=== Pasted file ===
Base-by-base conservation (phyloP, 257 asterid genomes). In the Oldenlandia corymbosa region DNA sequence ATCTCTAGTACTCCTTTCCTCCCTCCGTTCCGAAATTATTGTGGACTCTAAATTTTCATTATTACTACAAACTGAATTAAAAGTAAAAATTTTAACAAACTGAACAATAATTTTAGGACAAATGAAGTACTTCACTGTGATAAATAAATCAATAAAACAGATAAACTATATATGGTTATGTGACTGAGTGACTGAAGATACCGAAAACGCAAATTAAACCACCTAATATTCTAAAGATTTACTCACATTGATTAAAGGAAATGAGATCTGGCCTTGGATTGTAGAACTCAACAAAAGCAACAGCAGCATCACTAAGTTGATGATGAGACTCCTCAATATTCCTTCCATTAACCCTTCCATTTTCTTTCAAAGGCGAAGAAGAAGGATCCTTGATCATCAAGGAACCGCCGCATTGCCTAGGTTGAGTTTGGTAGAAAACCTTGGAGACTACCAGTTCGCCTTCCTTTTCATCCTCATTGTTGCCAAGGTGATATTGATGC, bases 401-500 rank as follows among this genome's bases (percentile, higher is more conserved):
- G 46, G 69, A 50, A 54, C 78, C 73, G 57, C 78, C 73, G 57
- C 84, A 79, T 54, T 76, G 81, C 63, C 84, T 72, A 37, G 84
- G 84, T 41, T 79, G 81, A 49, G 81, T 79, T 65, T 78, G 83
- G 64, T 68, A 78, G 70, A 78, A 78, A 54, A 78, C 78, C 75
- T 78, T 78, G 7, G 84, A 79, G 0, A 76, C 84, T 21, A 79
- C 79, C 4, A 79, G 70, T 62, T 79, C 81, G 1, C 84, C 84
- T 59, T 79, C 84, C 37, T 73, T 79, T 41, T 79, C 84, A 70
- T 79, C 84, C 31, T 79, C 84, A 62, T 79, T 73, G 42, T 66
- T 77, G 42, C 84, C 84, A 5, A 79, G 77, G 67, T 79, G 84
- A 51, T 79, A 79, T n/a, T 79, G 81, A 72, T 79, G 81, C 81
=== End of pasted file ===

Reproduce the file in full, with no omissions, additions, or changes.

Base-by-base conservation (phyloP, 257 asterid genomes). In the Oldenlandia corymbosa region DNA sequence ATCTCTAGTACTCCTTTCCTCCCTCCGTTCCGAAATTATTGTGGACTCTAAATTTTCATTATTACTACAAACTGAATTAAAAGTAAAAATTTTAACAAACTGAACAATAATTTTAGGACAAATGAAGTACTTCACTGTGATAAATAAATCAATAAAACAGATAAACTATATATGGTTATGTGACTGAGTGACTGAAGATACCGAAAACGCAAATTAAACCACCTAATATTCTAAAGATTTACTCACATTGATTAAAGGAAATGAGATCTGGCCTTGGATTGTAGAACTCAACAAAAGCAACAGCAGCATCACTAAGTTGATGATGAGACTCCTCAATATTCCTTCCATTAACCCTTCCATTTTCTTTCAAAGGCGAAGAAGAAGGATCCTTGATCATCAAGGAACCGCCGCATTGCCTAGGTTGAGTTTGGTAGAAAACCTTGGAGACTACCAGTTCGCCTTCCTTTTCATCCTCATTGTTGCCAAGGTGATATTGATGC, bases 401-500 rank as follows among this genome's bases (percentile, higher is more conserved):
- G 46, G 69, A 50, A 54, C 78, C 73, G 57, C 78, C 73, G 57
- C 84, A 79, T 54, T 76, G 81, C 63, C 84, T 72, A 37, G 84
- G 84, T 41, T 79, G 81, A 49, G 81, T 79, T 65, T 78, G 83
- G 64, T 68, A 78, G 70, A 78, A 78, A 54, A 78, C 78, C 75
- T 78, T 78, G 7, G 84, A 79, G 0, A 76, C 84, T 21, A 79
- C 79, C 4, A 79, G 70, T 62, T 79, C 81, G 1, C 84, C 84
- T 59, T 79, C 84, C 37, T 73, T 79, T 41, T 79, C 84, A 70
- T 79, C 84, C 31, T 79, C 84, A 62, T 79, T 73, G 42, T 66
- T 77, G 42, C 84, C 84, A 5, A 79, G 77, G 67, T 79, G 84
- A 51, T 79, A 79, T n/a, T 79, G 81, A 72, T 79, G 81, C 81